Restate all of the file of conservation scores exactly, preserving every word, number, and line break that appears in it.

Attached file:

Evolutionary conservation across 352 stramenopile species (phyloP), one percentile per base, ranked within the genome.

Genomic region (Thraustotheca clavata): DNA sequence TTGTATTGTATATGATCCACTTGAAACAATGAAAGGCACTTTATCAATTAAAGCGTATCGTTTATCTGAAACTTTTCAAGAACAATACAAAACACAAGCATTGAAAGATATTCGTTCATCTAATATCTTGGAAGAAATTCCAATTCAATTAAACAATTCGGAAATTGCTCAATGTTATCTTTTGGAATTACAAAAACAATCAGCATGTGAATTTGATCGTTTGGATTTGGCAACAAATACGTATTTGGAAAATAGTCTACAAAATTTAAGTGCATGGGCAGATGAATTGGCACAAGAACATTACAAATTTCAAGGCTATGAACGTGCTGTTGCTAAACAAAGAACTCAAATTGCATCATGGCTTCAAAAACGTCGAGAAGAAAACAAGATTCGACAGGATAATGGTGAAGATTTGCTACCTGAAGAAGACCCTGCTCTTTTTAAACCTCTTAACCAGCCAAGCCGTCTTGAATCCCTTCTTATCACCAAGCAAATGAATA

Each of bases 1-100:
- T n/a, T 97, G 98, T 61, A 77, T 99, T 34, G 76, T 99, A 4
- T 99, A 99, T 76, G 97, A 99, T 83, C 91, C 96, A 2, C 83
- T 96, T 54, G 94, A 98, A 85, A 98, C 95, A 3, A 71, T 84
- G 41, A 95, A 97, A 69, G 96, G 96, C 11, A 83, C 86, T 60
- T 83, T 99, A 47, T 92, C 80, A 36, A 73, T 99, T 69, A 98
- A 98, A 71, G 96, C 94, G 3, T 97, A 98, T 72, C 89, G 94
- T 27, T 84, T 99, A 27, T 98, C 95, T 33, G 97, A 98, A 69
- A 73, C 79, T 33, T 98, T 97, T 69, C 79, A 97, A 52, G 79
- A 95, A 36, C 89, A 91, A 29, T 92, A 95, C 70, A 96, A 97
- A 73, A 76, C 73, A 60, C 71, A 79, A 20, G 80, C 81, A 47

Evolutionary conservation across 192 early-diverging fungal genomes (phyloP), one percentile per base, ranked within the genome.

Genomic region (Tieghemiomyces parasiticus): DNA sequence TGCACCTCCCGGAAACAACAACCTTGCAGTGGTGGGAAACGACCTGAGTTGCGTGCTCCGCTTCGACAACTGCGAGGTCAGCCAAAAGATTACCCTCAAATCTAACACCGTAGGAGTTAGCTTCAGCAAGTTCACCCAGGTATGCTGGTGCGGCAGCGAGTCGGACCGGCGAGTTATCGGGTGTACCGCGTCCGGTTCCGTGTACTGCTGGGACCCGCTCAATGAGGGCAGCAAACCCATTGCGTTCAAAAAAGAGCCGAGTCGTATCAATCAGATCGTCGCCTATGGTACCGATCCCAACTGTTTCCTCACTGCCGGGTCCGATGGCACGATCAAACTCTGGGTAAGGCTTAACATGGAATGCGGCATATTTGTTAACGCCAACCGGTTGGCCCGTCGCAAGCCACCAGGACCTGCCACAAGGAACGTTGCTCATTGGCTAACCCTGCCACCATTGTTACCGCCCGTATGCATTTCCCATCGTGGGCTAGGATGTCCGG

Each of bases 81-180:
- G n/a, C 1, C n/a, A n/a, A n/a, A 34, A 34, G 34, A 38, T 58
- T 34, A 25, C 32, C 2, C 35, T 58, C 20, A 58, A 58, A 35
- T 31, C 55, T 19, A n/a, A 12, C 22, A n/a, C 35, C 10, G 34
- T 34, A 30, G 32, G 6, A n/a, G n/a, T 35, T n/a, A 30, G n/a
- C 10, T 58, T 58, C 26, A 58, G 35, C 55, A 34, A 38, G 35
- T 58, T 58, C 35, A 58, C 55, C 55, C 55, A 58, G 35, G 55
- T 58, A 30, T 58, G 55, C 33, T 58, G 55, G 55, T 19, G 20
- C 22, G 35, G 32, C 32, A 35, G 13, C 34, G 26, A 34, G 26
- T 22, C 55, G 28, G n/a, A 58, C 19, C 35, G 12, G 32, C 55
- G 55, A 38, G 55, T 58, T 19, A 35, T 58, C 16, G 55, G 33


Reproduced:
Evolutionary conservation across 352 stramenopile species (phyloP), one percentile per base, ranked within the genome.

Genomic region (Thraustotheca clavata): DNA sequence TTGTATTGTATATGATCCACTTGAAACAATGAAAGGCACTTTATCAATTAAAGCGTATCGTTTATCTGAAACTTTTCAAGAACAATACAAAACACAAGCATTGAAAGATATTCGTTCATCTAATATCTTGGAAGAAATTCCAATTCAATTAAACAATTCGGAAATTGCTCAATGTTATCTTTTGGAATTACAAAAACAATCAGCATGTGAATTTGATCGTTTGGATTTGGCAACAAATACGTATTTGGAAAATAGTCTACAAAATTTAAGTGCATGGGCAGATGAATTGGCACAAGAACATTACAAATTTCAAGGCTATGAACGTGCTGTTGCTAAACAAAGAACTCAAATTGCATCATGGCTTCAAAAACGTCGAGAAGAAAACAAGATTCGACAGGATAATGGTGAAGATTTGCTACCTGAAGAAGACCCTGCTCTTTTTAAACCTCTTAACCAGCCAAGCCGTCTTGAATCCCTTCTTATCACCAAGCAAATGAATA

Each of bases 1-100:
- T n/a, T 97, G 98, T 61, A 77, T 99, T 34, G 76, T 99, A 4
- T 99, A 99, T 76, G 97, A 99, T 83, C 91, C 96, A 2, C 83
- T 96, T 54, G 94, A 98, A 85, A 98, C 95, A 3, A 71, T 84
- G 41, A 95, A 97, A 69, G 96, G 96, C 11, A 83, C 86, T 60
- T 83, T 99, A 47, T 92, C 80, A 36, A 73, T 99, T 69, A 98
- A 98, A 71, G 96, C 94, G 3, T 97, A 98, T 72, C 89, G 94
- T 27, T 84, T 99, A 27, T 98, C 95, T 33, G 97, A 98, A 69
- A 73, C 79, T 33, T 98, T 97, T 69, C 79, A 97, A 52, G 79
- A 95, A 36, C 89, A 91, A 29, T 92, A 95, C 70, A 96, A 97
- A 73, A 76, C 73, A 60, C 71, A 79, A 20, G 80, C 81, A 47

Evolutionary conservation across 192 early-diverging fungal genomes (phyloP), one percentile per base, ranked within the genome.

Genomic region (Tieghemiomyces parasiticus): DNA sequence TGCACCTCCCGGAAACAACAACCTTGCAGTGGTGGGAAACGACCTGAGTTGCGTGCTCCGCTTCGACAACTGCGAGGTCAGCCAAAAGATTACCCTCAAATCTAACACCGTAGGAGTTAGCTTCAGCAAGTTCACCCAGGTATGCTGGTGCGGCAGCGAGTCGGACCGGCGAGTTATCGGGTGTACCGCGTCCGGTTCCGTGTACTGCTGGGACCCGCTCAATGAGGGCAGCAAACCCATTGCGTTCAAAAAAGAGCCGAGTCGTATCAATCAGATCGTCGCCTATGGTACCGATCCCAACTGTTTCCTCACTGCCGGGTCCGATGGCACGATCAAACTCTGGGTAAGGCTTAACATGGAATGCGGCATATTTGTTAACGCCAACCGGTTGGCCCGTCGCAAGCCACCAGGACCTGCCACAAGGAACGTTGCTCATTGGCTAACCCTGCCACCATTGTTACCGCCCGTATGCATTTCCCATCGTGGGCTAGGATGTCCGG

Each of bases 81-180:
- G n/a, C 1, C n/a, A n/a, A n/a, A 34, A 34, G 34, A 38, T 58
- T 34, A 25, C 32, C 2, C 35, T 58, C 20, A 58, A 58, A 35
- T 31, C 55, T 19, A n/a, A 12, C 22, A n/a, C 35, C 10, G 34
- T 34, A 30, G 32, G 6, A n/a, G n/a, T 35, T n/a, A 30, G n/a
- C 10, T 58, T 58, C 26, A 58, G 35, C 55, A 34, A 38, G 35
- T 58, T 58, C 35, A 58, C 55, C 55, C 55, A 58, G 35, G 55
- T 58, A 30, T 58, G 55, C 33, T 58, G 55, G 55, T 19, G 20
- C 22, G 35, G 32, C 32, A 35, G 13, C 34, G 26, A 34, G 26
- T 22, C 55, G 28, G n/a, A 58, C 19, C 35, G 12, G 32, C 55
- G 55, A 38, G 55, T 58, T 19, A 35, T 58, C 16, G 55, G 33